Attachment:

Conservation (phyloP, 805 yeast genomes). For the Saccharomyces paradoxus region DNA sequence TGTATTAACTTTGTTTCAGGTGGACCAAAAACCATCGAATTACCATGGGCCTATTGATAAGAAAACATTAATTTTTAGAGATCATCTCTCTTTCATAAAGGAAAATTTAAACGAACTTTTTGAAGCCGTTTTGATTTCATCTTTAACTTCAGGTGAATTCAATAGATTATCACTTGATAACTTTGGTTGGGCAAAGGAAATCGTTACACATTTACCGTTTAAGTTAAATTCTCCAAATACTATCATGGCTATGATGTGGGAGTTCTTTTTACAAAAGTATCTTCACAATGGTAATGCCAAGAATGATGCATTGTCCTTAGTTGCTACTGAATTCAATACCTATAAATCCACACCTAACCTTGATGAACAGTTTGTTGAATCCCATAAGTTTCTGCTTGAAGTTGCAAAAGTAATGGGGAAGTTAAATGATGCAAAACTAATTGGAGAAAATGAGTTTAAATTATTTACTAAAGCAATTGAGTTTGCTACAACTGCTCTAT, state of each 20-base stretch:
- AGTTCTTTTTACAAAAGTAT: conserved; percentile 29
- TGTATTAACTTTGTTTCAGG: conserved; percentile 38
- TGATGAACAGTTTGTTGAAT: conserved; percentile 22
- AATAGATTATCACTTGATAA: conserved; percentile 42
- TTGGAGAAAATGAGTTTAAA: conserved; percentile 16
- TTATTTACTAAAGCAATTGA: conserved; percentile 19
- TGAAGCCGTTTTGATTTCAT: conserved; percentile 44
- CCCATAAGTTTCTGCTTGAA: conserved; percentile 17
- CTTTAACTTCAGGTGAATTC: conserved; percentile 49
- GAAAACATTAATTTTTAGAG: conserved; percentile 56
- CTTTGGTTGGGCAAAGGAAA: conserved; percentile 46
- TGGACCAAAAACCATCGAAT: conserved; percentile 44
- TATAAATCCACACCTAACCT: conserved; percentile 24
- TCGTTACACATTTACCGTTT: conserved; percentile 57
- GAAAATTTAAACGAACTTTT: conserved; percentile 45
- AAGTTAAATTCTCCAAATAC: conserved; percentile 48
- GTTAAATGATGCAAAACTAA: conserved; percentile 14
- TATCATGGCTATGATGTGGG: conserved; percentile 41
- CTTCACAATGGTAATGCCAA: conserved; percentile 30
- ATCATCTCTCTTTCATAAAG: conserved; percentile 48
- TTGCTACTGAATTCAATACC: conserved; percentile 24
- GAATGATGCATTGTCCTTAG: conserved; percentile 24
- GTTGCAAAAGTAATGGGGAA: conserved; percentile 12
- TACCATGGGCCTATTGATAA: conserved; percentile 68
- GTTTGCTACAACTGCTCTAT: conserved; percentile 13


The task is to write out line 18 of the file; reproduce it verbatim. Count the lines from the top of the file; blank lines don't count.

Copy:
- GTTAAATGATGCAAAACTAA: conserved; percentile 14